Today is the last day of 2019 and I just want to say thank you to anyone who has taken the time to read my blog this year! It has been such a rewarding experience to create content for you and I look forward to seeing what 2020 brings. I wish joy, growth, and learning to all of you.

Next week we will go back to the normal, in-depth content. To finish off the holidays, however, we will do one more fun post on some strange, fun plant facts!

1. Lifesaver plants were not named for saving lives…

Lifesaver plants are stem succulents in the genus Huernia. They earned their name due to their unique, star-shaped flowers that have a Lifesaver candy-like ring around the middle.

These plants are native to Africa and Arabia and are, interestingly enough, in the same family as Hoya, Dischidia, String of Hearts, Milkweed, and (the plant I am featuring for #2) Stapelia!!

2. Stapelias have flowers that smell like rotting flesh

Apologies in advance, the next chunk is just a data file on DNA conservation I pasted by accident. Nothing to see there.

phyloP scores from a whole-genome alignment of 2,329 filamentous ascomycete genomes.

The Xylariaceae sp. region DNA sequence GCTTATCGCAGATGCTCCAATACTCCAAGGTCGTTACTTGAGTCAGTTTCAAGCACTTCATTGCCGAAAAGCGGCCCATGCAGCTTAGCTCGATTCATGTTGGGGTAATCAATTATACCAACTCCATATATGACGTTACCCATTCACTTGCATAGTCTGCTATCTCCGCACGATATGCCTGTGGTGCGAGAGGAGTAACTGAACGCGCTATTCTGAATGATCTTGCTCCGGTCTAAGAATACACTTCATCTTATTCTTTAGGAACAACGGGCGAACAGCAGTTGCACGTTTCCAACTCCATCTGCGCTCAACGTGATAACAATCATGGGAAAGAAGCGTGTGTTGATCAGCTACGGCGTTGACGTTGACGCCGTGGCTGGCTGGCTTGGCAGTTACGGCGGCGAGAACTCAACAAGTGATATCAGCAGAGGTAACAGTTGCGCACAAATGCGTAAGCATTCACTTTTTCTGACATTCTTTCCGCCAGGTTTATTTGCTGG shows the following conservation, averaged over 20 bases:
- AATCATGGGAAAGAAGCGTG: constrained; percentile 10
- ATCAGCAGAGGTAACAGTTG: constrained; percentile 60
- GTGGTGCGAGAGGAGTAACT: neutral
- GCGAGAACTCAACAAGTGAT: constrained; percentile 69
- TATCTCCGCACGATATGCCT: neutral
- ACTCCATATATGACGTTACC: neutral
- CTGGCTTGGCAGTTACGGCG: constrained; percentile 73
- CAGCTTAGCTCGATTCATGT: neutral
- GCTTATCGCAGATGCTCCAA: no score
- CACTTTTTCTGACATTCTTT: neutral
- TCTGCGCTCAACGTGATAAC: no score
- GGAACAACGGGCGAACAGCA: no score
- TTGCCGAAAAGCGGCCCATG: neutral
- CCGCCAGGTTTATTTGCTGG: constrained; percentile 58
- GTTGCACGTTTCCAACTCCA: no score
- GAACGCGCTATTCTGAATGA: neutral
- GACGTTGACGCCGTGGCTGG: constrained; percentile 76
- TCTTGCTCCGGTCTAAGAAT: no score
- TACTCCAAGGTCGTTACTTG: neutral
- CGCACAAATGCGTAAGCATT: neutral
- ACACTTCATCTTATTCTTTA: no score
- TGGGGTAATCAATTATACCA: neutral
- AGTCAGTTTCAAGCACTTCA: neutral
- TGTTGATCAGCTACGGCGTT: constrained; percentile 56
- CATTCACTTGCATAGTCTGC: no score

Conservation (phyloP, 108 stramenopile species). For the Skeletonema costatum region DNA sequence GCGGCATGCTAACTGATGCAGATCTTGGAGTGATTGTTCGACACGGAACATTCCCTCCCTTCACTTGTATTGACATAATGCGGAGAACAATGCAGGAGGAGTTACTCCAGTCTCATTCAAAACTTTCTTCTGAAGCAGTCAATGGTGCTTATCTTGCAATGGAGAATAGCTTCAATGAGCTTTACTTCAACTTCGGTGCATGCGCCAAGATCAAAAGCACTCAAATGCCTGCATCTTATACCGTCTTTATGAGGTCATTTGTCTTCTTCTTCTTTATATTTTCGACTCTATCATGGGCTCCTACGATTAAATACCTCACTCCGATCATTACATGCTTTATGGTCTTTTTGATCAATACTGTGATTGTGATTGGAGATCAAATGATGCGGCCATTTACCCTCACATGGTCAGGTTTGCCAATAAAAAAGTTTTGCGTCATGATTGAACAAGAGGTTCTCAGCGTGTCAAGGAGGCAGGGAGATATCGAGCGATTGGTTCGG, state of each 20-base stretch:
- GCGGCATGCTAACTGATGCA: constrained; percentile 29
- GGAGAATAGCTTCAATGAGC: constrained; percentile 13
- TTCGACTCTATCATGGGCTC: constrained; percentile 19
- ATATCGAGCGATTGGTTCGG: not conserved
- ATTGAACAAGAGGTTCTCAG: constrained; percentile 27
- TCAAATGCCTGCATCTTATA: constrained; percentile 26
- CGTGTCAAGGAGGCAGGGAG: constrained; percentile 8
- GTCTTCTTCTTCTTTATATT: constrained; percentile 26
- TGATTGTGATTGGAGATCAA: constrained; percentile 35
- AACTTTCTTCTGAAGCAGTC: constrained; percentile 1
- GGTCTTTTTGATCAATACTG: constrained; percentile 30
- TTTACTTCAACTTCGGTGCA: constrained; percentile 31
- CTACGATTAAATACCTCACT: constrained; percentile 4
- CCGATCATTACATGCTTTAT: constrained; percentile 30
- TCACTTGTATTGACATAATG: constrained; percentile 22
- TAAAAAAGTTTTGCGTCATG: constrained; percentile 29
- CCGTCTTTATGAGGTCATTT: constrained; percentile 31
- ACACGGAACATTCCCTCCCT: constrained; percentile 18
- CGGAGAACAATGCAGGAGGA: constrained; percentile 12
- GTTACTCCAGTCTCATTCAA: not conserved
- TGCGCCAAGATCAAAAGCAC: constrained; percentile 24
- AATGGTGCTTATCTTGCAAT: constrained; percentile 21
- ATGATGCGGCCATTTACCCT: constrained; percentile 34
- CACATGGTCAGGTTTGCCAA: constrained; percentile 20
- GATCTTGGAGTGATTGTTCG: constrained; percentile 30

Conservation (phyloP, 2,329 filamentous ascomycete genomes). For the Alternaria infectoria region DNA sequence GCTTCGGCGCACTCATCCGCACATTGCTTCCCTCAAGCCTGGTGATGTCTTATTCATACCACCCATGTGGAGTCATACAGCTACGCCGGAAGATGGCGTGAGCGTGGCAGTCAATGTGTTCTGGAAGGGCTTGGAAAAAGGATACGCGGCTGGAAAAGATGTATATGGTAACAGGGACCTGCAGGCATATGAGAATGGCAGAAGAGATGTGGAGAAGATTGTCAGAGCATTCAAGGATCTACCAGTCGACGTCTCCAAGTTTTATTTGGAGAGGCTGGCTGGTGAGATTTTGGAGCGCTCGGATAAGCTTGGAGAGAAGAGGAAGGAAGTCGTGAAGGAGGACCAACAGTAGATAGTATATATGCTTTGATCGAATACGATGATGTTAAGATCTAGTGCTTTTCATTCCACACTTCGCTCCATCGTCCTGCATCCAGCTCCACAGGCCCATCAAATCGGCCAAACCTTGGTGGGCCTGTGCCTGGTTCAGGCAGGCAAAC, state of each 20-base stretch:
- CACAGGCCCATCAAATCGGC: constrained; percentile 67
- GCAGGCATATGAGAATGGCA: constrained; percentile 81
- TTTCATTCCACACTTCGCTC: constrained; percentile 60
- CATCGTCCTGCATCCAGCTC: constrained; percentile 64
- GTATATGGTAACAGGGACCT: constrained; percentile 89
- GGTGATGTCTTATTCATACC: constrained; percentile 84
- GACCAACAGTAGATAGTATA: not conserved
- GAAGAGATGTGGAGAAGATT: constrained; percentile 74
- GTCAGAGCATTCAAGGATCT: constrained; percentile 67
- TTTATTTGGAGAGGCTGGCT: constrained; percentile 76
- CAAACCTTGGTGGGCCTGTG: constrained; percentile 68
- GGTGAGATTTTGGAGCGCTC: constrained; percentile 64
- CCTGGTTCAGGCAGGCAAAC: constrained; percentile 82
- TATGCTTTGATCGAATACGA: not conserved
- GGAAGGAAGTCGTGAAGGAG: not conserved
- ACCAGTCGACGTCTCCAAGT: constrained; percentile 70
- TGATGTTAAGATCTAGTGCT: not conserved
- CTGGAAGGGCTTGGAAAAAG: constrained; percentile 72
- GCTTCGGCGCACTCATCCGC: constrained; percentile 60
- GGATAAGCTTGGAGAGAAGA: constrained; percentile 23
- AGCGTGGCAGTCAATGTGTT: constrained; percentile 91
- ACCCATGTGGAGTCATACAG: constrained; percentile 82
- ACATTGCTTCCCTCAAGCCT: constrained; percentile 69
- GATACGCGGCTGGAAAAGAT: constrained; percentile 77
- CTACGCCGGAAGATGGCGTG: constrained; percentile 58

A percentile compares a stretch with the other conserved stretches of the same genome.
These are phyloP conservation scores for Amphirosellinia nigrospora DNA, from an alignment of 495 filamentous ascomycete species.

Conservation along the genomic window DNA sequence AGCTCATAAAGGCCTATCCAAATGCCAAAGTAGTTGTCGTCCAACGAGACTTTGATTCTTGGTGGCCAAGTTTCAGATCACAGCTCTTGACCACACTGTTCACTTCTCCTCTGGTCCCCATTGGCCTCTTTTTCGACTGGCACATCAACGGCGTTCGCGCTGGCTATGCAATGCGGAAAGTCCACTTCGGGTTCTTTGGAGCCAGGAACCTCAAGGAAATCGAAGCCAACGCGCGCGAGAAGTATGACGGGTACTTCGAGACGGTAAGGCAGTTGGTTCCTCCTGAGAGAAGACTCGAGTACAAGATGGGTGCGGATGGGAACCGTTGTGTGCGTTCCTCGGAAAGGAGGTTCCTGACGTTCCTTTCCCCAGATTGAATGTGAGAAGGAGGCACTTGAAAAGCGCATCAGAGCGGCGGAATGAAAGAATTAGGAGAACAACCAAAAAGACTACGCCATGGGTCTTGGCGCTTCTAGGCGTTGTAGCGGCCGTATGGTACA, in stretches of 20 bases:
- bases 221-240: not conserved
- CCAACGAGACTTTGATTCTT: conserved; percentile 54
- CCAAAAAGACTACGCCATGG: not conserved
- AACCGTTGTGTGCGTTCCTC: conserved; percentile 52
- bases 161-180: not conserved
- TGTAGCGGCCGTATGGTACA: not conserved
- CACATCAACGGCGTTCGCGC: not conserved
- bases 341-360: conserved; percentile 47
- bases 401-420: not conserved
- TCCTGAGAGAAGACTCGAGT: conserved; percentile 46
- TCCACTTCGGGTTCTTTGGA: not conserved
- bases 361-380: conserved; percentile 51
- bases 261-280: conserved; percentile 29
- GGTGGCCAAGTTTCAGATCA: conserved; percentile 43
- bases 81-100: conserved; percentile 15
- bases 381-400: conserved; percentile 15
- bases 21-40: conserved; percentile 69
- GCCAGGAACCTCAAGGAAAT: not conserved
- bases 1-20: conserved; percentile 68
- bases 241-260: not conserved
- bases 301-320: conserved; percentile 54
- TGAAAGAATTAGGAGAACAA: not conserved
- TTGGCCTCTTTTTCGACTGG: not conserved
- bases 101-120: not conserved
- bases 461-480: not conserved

Photo by: Michael Joachim Lucke, https://en.wikipedia.org/wiki/File:Aasblume_Aug_2005.jpg

Stapelias are spineless succulent plants that look a lot like cacti. They produce gorgeous flowers that smell like rotting flesh!! The grotesque smell is meant to attract pollinators, like flies that eat decaying matter. While you might think that the smell of their blooms would deter people from keeping these plants in their homes, a few species are kept as houseplants regularly!

(Technically Lifesaver plants can have a carrion smell also, though I will admit that when my Huernia bloomed I was not bothered by the smell. I’ve heard that Stapelias are much more pungent. Do you have one and know? Let us know in the comments!)

3. Blue Agave makes tequila possible!

Photo by: Kurt Stüber, https://en.wikipedia.org/wiki/Agave_tequilana#/media/File:Agave_tequilana0.jpg